PDA

View Full Version : Starter will not crank, but solenoid clicks


MC240sc
06-03-2012, 02:14 AM
I have a '92 240sc with the 454. When I turn the key to start, I get a click from the solenoid but the starter does not engage. After several turns of the key (maybe a dozen sometimes more) the starter will engage. Once it starts cranking, the starter usually stays engaged until the engine starts. Warm or cold, I normally have the same experience to start the engine. This week I removed the leads from the battery and ignition switch from the solenoid to look for corrosion. Found none but scrubbed them up anyway. I have checked the ground connection on the engine block and it is clean and tight (I didn't remove it). Starter/solenoid was replaced about 5 seasons ago, so I figured this to be a problem with the connection at the solenoid. Since that doesn't seem to be the issue I am not sure what to try next. Any suggestions??

wheelerd
06-03-2012, 03:07 AM
Not an uncommon problem.
Not a serious problem (except if you're in the middle of the lake and it won't start:()
Not always easy to track down.

Sounds like you've addressed some of the usual suspects. Poor ground is a typical culprit but it appears as though you've checked that out. If you have a multimeter check the voltage at the hot terminal on the solenoid. Should be a strong 13V. Then check it again when cranking. I don't recall offhand what the spec should be --

A 5-year old solenoid might also be somewhat corroded and sticky given the moist environment. You could try swapping in a known good solenoid, or at least remove the solenoid and lubricate it. IIFC there is also a relationship between the amperage draw in the starter and the correct function of the solenoid.

Perhaps have a bench test done on the starter, especially if it's original. What else -- hmm -- maybe a load test on your battery to see if it's putting out the rated cranking amperage?

One other thing, because it's easy to access the solenoid/starter, you can jump the battery and ignition terminals with a screwdriver to "hotwire" the starter. (I used to have to do this on a 64' Impala I once had.) If this kicks the starter each time, perhaps the issue is with the ignition wiring. The only problem with doing this is that it can actually weld the screwdriver to the terminals if you're not careful and can screw up the threads so you can't get the nuts off. But it can be a lifesaver when all you get is that unwelcomed "click."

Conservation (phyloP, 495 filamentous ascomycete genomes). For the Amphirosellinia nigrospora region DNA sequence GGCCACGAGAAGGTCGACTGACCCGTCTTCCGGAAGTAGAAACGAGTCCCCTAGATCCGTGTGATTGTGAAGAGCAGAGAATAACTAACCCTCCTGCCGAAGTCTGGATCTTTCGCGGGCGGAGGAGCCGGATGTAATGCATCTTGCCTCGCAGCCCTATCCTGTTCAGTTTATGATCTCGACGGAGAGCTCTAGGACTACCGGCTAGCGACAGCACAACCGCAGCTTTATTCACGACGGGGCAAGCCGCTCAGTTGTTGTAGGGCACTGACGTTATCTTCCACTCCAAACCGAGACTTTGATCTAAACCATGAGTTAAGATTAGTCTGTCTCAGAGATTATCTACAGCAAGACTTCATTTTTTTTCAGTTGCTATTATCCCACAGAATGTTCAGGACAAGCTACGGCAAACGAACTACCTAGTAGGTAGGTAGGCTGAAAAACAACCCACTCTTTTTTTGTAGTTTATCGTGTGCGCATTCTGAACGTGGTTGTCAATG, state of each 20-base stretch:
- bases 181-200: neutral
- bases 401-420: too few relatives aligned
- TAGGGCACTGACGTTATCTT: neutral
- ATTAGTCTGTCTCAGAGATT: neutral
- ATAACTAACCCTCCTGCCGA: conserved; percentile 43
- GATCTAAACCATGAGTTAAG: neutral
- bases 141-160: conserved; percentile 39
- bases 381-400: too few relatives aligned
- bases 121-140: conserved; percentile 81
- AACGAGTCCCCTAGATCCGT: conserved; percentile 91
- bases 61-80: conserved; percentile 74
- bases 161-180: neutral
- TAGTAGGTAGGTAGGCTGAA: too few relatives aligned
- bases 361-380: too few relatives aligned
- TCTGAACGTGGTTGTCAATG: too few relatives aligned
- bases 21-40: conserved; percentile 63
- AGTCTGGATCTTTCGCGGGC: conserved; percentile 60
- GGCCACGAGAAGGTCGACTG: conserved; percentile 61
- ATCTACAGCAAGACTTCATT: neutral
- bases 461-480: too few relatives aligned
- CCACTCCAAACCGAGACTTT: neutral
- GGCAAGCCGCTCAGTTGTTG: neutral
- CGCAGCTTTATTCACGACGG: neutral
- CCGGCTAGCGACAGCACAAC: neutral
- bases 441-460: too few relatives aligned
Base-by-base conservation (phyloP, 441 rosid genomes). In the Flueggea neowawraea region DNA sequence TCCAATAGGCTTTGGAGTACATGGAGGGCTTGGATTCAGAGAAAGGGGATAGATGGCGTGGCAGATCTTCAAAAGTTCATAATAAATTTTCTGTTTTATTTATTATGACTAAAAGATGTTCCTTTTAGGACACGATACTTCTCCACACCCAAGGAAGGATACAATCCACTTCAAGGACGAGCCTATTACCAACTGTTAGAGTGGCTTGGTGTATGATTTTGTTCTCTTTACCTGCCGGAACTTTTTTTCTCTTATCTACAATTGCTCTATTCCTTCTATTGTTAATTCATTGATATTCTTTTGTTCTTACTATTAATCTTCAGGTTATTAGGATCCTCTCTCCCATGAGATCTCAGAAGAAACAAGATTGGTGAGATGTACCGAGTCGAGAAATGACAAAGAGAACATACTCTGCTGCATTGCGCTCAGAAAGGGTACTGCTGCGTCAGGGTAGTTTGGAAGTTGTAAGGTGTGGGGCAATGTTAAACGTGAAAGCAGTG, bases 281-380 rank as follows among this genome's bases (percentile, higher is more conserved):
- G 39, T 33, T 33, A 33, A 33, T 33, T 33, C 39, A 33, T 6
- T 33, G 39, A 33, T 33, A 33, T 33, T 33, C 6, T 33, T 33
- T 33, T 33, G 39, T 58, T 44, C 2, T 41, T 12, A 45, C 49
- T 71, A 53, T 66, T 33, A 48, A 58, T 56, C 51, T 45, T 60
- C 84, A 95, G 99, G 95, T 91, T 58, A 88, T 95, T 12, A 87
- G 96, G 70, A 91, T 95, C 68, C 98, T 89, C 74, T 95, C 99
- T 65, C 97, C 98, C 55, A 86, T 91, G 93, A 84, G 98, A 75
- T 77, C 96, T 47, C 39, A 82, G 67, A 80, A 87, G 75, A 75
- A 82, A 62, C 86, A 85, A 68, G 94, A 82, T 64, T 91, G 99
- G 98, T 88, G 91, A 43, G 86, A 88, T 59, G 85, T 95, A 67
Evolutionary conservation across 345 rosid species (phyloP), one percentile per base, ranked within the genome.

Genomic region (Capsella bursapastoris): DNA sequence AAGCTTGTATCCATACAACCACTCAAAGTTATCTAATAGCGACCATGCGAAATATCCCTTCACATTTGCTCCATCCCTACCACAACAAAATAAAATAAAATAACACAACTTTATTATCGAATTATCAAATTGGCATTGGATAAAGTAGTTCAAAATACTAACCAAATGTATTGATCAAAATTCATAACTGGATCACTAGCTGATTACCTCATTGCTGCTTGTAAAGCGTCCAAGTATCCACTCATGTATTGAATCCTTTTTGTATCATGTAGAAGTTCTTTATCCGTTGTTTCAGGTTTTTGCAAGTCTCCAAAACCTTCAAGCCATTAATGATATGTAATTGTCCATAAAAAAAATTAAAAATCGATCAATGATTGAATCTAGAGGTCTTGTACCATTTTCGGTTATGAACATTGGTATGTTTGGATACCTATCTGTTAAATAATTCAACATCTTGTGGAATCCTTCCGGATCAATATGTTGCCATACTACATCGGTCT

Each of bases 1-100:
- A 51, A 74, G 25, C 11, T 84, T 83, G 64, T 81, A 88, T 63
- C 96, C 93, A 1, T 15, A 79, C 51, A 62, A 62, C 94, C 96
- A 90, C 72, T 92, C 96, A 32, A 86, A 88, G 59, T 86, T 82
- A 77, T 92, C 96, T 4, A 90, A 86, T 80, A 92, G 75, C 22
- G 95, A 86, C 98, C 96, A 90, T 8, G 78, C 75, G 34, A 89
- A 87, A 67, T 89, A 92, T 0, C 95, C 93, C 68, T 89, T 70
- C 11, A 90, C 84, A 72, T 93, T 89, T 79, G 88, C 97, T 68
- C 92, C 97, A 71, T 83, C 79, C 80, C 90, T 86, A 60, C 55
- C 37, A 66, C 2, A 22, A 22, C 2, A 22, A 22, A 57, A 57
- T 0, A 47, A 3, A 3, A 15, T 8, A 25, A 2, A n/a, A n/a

thatsmrmastercraft
06-03-2012, 06:35 PM
I have a '92 240sc with the 454. When I turn the key to start, I get a click from the solenoid but the starter does not engage. After several turns of the key (maybe a dozen sometimes more) the starter will engage. Once it starts cranking, the starter usually stays engaged until the engine starts. Warm or cold, I normally have the same experience to start the engine. This week I removed the leads from the battery and ignition switch from the solenoid to look for corrosion. Found none but scrubbed them up anyway. I have checked the ground connection on the engine block and it is clean and tight (I didn't remove it). Starter/solenoid was replaced about 5 seasons ago, so I figured this to be a problem with the connection at the solenoid. Since that doesn't seem to be the issue I am not sure what to try next. Any suggestions??

There is no way to tell if there is any corrosion without removal unless you do a voltage drop. You may as well take it apart and clean it. Only takes a few minutes.

j.mccreight@hotmail.com
06-03-2012, 06:59 PM
I had a similar problem with my boat, sometimes the solenoid would click and no engagement from starter motor and then when I jumped it the starter would sometimes stay engaged so I replaced the solenoid and appeared to be fixed for a while then it would start acting up again. I replaced it with a heavy duty type and again it worked for awhile, although my battery checked good several times my battery was just a little weak. I replaced it and its been good for about 25 hrs now, also installed a battery tender to ensure battery is always at 100%.

Cloaked
06-03-2012, 07:11 PM
..........installed a battery tender to ensure battery is always at 100%.
Most excellent. The only way to treat a battery.... I have a bunch of them in my garage for year-around use.

.

MC240sc
06-03-2012, 09:39 PM
Thanks for the feedback. I removed the ground wire completely to inspect it and clean the terminals. The plastic tubing the cable runs through had some water in it - not sure if thats significant or not- the cable has no abrasions but it was sitting in water inside the tube. After re-installing the ground cable I tried the key about 20 times and the motor missed cranking twice (i.e. click of the solenoid was all I got) and each time it cranked on the next try. I can live with that...but not sure that I 'fixed' something with the ground wire...or the frequent cranking that last two days freed something up in the Sel/starter. I thought I would lubricate the solenoid as was suggested, should I just remove the component and then ???? Thanks again for the help.

wheelerd
06-04-2012, 01:48 AM
I thought I would lubricate the solenoid as was suggested, should I just remove the component and then ???? Thanks again for the help.

First I would make sure that the plunger and plunger well are not gummed up or corroded. Then I would lubricate the pivot points on the engagement arm. Check the spring too to make sure it isn't broken (very unlikely) or binding on something.

Philscbx
06-04-2012, 02:20 AM
The Starter simply needs to be rebuilt complete with relay/solenoid.
The plunger has to strike the main contacts of positive battery cable stud and starter stud with a large copper washer & missing enough copper from the washer, it can't get a good hit.